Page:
Merv's condition deteriorated rapidly. "Things were terrible," Christine says. "I'd given up my job to look after Merv and we were travelling three times a week from our home In Nathalia to the nearest hospital in Shepparton for dialysis. "But he got worse as the access points to his veins were blocking up.
With collapsing veins and the complication of diabetes hindering dialysis treatments, the situation became critical. Christine was told that to save Merv a compatible kidney donor was needed urgently.
"When doctors told us, even though we hadn't discussed it, I asked if I could be Merv's donor," says Christine. "Tests showed I was the same blood type, both my kidneys were perfectly healthy and I was in good general health," she says matter-of-factly. "No-one else in the family was suitable and Mery's two sons from his previous marriage were too young, so I decided I wanted to go ahead."
Doctors agreed and, though Christine confesses she was "nervy and anxious" at the prospect, she'd made up her mind. "It was a very emotional time for us both," says Christine. "Merv told me I didn't have to do it, but I wanted to."
Merv still battles tears when he recalls the day of the operation and the enormity of his wife's gesture. "I feel emotional even now just thinking about it," he says, recalling Christine visiting him next day in a wheelchair.
"I was in intensive care for 19 days and Christine was in a different ward, but it didn't stop her coming to see me." Naturally, Russell and Lexie were among the couple's first outside visitors. "We weren't surprised when we heard Christine was Merv's kidney donor," Lexie says. "She's such a wonderful person and devoted to Merv. She'd do anything for him."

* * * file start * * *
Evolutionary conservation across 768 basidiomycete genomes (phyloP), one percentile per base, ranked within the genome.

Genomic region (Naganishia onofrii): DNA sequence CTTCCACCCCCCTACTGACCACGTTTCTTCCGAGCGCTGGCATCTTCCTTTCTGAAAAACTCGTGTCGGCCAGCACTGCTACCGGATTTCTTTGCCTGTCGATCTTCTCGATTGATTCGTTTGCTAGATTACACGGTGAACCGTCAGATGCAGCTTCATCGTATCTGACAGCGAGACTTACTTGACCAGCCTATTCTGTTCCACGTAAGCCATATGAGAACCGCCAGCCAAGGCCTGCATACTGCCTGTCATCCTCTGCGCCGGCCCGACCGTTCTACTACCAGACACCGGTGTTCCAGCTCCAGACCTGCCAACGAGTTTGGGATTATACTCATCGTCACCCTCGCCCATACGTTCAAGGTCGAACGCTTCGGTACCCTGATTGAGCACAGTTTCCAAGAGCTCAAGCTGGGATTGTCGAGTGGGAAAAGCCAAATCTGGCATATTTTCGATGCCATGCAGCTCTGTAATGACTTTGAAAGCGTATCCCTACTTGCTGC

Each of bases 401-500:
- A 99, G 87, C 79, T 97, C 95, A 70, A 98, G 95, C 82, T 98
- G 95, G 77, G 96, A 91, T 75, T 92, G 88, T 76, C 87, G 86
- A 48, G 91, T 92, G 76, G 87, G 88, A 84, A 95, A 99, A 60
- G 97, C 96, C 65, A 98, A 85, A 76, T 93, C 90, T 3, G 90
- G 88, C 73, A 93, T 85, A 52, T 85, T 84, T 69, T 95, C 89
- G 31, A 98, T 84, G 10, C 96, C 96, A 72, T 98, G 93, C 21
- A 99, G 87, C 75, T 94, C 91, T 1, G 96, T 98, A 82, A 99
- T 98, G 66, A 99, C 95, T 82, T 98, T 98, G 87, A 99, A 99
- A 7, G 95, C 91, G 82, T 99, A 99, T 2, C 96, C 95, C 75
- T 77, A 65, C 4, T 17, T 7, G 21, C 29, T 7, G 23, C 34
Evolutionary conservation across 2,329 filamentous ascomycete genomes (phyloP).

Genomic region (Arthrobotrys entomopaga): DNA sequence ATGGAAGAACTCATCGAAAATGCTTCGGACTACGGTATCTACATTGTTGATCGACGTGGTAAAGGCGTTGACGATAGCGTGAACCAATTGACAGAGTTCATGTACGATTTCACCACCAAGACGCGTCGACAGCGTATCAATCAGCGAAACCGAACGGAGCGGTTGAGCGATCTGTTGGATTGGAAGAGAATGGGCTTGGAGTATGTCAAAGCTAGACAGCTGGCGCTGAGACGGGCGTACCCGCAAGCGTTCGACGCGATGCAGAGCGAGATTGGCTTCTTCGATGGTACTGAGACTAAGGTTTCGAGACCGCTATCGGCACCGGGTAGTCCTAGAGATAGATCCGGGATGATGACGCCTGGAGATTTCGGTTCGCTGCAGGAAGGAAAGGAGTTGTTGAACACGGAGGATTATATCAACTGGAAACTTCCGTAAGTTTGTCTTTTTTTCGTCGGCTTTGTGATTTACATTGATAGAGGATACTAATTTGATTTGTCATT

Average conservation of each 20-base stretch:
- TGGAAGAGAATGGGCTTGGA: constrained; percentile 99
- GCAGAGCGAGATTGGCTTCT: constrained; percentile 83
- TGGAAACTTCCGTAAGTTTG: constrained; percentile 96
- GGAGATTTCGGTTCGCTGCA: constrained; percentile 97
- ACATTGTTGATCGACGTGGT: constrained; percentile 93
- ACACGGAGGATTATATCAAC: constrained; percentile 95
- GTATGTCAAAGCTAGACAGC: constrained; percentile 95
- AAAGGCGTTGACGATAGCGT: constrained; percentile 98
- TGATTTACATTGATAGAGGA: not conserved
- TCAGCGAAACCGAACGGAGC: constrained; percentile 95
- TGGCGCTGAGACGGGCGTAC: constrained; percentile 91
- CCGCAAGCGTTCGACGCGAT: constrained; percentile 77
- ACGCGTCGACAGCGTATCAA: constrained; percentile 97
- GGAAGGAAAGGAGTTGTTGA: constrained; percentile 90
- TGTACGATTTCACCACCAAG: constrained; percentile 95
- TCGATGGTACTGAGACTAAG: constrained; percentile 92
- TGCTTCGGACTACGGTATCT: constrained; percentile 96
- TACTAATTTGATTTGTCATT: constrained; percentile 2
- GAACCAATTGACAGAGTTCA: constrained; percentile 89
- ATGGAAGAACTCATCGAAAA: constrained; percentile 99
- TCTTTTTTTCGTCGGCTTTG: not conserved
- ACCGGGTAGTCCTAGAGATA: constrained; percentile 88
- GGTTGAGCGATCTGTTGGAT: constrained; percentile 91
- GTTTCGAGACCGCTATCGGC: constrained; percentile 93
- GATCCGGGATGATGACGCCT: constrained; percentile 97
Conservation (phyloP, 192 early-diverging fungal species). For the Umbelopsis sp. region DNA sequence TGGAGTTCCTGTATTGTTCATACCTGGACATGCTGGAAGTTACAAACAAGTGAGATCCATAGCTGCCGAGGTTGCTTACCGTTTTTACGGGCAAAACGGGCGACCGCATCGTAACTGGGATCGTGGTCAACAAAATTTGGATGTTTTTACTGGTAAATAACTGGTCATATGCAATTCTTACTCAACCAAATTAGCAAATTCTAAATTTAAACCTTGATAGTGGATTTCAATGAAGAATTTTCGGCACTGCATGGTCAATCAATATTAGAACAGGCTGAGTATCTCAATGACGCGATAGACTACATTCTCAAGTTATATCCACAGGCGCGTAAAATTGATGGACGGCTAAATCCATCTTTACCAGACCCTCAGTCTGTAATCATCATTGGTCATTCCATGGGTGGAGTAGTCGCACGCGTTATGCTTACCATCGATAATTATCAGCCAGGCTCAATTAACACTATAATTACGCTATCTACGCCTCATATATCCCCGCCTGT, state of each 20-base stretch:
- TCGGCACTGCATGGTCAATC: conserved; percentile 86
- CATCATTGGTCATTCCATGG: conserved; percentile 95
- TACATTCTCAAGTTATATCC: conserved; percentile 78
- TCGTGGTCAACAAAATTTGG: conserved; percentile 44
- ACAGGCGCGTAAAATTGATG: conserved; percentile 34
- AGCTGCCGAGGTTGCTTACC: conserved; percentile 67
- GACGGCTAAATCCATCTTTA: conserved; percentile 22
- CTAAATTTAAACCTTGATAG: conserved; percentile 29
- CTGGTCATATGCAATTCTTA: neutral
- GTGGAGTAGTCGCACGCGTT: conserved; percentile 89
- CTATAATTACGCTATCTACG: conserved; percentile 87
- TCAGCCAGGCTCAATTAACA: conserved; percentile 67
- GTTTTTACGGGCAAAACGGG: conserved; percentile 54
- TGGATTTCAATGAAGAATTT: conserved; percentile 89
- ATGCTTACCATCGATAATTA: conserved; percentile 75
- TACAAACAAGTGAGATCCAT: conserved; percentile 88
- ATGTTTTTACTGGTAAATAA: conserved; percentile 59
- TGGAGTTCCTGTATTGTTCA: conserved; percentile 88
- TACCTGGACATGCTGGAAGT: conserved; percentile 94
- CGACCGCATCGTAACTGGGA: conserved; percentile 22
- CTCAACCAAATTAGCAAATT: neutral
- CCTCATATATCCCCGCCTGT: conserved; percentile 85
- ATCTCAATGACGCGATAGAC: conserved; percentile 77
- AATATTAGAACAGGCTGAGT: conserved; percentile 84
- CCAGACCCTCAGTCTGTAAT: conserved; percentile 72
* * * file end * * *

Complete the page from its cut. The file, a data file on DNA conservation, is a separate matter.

Now, two months after the operation, Merv is in a special-care unit at the hospital, where Christine can be by his side. Doctors say his health is improving daily and he no longer requires dialysis, although he takes nearly 40 pills a day to boost his immune system and requires tests three times a week.
With Merv at last healthy enough for a social outing, the McDonalds and the Wills are thrilled to be reunited at the barbecue lunch. Russell is full of gratitude for the man who gave him his heart. "I reckon he's incredible," he says. Christine says she's already started planning for happier days ahead. "After years of hospitals, we're finally looking forward - for the first time in our married lives," she says. "Until now it's been one round of hospitals, but we're hoping that will change. We're even planning for a real second honeymoon. Since Merv was so ill when we married, he remembers hardly anything of the time."
Merv nods, saying a belated honeymoon in the Victorian high country is his number-one priority. "Things are finally changing for the better," he says, cuddling his wife. "Christine's just won over $1000 on Tattslotto, and she's never won a thing before. So, we're finally feeling lucky."
For Information about becoming an organ donor, call 1800 777 203.
Article from Woman's Day Magazine, dated Dec 11, 2000, by kind permission of the protagonists, Merv, Christine, and Russell, and with the blessings of the Magazine itself.